[Question] What is the relationship between impact and EA Forum karma?


The current karma system of EA Forum, which is described here[1], is based on the assumption that karma is positively correlated with impact (of the post/​comment). I think this is pretty reasonable, but how strong is the correlation?

I am also curious about the shape of the relationship between karma and impact. For example, if post Y has twice as much karma as post X, is Y roughly 2 times as valuable as X (linear function), less than than (e.g. logarithmic), or more than that (e.g. quadratic)?

Moreover, what is the impact caused by a post with a given amount of karma? Ideally, one would want an answer in terms of the effect on the expected value of the future, but I understand this is hardly feasible. So, in practice, using heuristics may be better. Examples include donations to the Long-Term Future Fund (or other), and the metric quality adjusted research papers (QARPs) used by Nuño Sempere here.

Example answers

I tried to get a very preliminary sense of the answers to the questions above based on Nuño Sempere’s analysis of the first 10 winners of the EA Forum Prize. I estimated the mean impact in QARPs of each of the posts from the mean between the lower and upper limit of the 80 % confidence intervals provided by Nuño. The calculations are in tab “Posts” of this Sheet.

The table below contains the slope and correlation coefficient for the linear regression of the mean impact on various functions of the karma. It also has the p-value for the null hypothesis that there is no correlation. The calculations are in tab “Statistics”.

Null intercept linear regression between mean impact (QARP) and...



Correlation coefficient (R)


Logarithm of the karma





Square root of the karma






2.45 m




Square of the karma

11.8 µ




For the logarithm, square root and square of the karma, and karma alone, the correlation coefficient is 0.4, and the p-value 0.3. The differences are quite small given the sample size of 8[2]. Interestingly, the above estimates for the correlation coefficient are similar to the 0.47 obtained by Nathan Young here for the relationship between the inflation-adjusted karma and ranking of the posts of the Decade Review.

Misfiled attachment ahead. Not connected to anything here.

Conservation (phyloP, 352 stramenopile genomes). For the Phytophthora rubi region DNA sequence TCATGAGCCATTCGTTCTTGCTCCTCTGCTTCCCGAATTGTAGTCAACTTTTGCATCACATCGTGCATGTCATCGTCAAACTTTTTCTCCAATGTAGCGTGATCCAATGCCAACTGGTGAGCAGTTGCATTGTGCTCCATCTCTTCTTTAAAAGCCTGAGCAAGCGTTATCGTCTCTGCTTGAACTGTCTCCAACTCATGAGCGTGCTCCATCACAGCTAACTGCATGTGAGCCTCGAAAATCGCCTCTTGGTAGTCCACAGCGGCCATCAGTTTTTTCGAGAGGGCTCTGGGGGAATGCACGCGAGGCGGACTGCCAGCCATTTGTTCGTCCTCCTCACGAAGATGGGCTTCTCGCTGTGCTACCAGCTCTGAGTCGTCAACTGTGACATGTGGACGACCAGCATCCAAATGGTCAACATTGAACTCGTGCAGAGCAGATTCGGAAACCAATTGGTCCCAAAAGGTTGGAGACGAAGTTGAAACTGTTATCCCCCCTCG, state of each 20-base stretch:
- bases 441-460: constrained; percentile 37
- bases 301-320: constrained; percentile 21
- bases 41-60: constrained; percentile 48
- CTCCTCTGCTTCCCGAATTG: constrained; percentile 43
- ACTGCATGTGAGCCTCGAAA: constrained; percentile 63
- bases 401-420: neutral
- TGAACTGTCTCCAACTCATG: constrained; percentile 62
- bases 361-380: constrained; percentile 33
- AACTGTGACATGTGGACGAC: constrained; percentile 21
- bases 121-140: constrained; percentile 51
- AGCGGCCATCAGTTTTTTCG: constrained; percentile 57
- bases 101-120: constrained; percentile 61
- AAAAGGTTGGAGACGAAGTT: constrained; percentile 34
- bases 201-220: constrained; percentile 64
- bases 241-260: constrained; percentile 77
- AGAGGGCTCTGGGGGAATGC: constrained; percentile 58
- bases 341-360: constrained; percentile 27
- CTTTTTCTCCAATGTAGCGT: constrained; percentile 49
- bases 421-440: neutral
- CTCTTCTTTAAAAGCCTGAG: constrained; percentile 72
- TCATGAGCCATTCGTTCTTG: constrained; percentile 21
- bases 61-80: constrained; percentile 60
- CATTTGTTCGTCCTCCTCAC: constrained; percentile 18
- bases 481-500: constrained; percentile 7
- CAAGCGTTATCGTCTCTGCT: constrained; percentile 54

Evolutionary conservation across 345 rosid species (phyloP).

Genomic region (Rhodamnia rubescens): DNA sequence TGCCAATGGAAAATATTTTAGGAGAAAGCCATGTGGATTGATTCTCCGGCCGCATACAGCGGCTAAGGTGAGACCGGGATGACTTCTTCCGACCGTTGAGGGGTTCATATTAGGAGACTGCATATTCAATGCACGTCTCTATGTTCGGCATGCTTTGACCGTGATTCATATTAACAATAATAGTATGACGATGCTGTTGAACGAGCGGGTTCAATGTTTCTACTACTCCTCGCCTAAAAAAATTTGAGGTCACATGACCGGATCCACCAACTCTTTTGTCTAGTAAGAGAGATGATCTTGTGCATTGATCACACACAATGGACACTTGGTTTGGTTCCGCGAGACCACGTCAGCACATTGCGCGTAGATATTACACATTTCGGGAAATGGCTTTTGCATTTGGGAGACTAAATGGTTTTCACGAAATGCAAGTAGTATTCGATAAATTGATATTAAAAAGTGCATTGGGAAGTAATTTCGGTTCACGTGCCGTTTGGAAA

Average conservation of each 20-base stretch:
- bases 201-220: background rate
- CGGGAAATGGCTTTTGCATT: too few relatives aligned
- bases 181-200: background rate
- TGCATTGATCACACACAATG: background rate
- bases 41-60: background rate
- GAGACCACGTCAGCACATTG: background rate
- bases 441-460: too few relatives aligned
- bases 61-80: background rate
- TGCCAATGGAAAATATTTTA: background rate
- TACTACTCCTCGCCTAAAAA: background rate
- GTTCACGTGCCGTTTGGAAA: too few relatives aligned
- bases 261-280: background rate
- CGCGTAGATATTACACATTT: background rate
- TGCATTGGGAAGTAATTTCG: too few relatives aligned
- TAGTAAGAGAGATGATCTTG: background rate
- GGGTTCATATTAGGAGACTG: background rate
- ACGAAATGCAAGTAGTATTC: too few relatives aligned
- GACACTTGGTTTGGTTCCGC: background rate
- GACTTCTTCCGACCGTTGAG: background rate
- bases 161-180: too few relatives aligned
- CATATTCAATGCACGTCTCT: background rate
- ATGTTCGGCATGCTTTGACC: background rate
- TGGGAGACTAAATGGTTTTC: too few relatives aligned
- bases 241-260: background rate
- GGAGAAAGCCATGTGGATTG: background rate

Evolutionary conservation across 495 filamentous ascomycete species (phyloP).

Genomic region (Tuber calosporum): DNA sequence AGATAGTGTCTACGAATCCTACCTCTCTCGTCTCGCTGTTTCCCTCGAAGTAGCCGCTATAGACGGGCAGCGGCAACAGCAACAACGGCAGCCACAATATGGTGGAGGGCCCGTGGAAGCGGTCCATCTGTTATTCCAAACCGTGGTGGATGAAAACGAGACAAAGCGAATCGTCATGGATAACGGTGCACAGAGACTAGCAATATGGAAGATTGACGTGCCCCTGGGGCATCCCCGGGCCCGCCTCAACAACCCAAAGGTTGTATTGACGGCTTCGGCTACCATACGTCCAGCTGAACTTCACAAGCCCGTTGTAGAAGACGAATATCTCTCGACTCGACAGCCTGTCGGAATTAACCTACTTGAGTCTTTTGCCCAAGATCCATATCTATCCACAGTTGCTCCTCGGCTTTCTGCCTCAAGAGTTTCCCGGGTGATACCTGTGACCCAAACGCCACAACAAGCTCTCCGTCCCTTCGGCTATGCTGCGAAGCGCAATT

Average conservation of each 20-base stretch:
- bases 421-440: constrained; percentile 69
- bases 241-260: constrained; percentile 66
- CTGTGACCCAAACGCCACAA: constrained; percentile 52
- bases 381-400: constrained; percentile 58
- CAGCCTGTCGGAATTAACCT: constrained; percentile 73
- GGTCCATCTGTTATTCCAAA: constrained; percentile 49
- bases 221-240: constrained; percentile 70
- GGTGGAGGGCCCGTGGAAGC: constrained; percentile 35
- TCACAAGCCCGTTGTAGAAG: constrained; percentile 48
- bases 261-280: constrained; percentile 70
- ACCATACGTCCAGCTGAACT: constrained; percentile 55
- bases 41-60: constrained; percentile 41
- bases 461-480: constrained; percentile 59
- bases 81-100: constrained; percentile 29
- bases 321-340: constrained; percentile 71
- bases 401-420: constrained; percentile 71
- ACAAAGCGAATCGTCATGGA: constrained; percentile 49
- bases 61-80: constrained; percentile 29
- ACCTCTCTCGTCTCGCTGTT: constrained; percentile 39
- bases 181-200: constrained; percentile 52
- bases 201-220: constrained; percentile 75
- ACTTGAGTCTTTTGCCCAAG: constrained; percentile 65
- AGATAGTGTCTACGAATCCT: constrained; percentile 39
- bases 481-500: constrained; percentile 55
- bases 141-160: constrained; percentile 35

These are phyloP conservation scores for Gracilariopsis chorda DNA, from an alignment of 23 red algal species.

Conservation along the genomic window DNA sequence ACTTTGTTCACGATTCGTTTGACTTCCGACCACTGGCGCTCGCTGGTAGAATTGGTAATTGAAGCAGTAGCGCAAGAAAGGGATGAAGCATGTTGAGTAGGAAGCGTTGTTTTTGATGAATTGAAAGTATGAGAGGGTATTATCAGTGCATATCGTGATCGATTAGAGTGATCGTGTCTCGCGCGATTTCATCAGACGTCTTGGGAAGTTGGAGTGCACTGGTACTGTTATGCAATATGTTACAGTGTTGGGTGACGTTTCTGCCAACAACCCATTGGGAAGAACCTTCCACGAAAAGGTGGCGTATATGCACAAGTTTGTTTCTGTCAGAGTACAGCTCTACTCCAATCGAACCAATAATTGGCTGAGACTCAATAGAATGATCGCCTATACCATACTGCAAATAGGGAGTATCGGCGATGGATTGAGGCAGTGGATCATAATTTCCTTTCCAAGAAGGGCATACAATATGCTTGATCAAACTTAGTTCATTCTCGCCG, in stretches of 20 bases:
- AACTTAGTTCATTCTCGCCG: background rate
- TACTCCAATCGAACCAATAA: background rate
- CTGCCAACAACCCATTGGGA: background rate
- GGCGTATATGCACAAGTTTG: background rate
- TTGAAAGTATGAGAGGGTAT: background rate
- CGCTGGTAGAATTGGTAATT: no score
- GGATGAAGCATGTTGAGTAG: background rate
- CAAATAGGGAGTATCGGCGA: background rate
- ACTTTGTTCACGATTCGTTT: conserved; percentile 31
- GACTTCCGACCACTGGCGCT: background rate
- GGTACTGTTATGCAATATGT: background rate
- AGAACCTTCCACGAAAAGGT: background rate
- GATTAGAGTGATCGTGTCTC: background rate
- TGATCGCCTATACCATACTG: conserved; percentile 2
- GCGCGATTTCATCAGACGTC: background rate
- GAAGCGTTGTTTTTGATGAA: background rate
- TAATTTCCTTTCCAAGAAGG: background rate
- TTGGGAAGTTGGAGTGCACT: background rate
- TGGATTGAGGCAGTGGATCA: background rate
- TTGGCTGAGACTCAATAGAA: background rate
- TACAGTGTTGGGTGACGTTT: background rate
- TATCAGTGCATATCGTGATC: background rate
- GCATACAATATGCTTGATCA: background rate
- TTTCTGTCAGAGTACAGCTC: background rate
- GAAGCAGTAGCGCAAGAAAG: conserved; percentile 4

The table below shows the correspondence between the scale described here by Nuño and the karma predicted by the linear regression of the mean impact on logarithm of karma, which has the best fit among the 4 presented above. The calculations are in tab “Predictions”.

Mean impact (QARP)



Predicted karma

0.1 m

“A thoughtful comment”A thoughtful comment about the details of setting up a charity


1 m

“A good blog post, a particularly good comment”What considerations influence whether I have more influence over short or long timelines?


10 m

“An excellent blog post”Humans Who Are Not Concentrating Are Not General Intelligences


100 m

“A fairly valuable paper”Categorizing Variants of Goodhart’s Law



“A particularly valuable paper”The Vulnerable World Hypothesis


10 to 100

“A research agenda”The Global Priorities Institute’s Research Agenda

4.15 k to 40.9 k

100 to > 1000

“A foundational popular book on a valuable topic”Superintelligence, Thinking Fast and Slow

40.9 k to > 408 k

> 1000

“A foundational research work”Shannon’s “A Mathematical Theory of Communication”

> 408 k

The predictions above are quite poor. For instance, they imply:

  • An unreasonably small difference of:

    • 0.367 karma between the impact of “a good blog post, a particularly good comment” and “a thoughtful comment”.

    • 3.67 karma between the impact of “an excellent blog post” and “a good blog post, a particularly good comment”.

  • “A particularly valuable paper” is worth 475 karma, whereas I think the right value is of the order of magnitude of 10 kkarma (with huge variation), i.e. 21.1 times as large.

In any case, one should certainly be mindful of Goodhart’s Law, and do not start optimising posts just for karma!

  1. ^

    For interesting discussions of the system, see this post from Arepo, and this one from Nathan Young.

  2. ^

    Nuño evaluated 10 posts, but only scored 8 in terms of QARPs.

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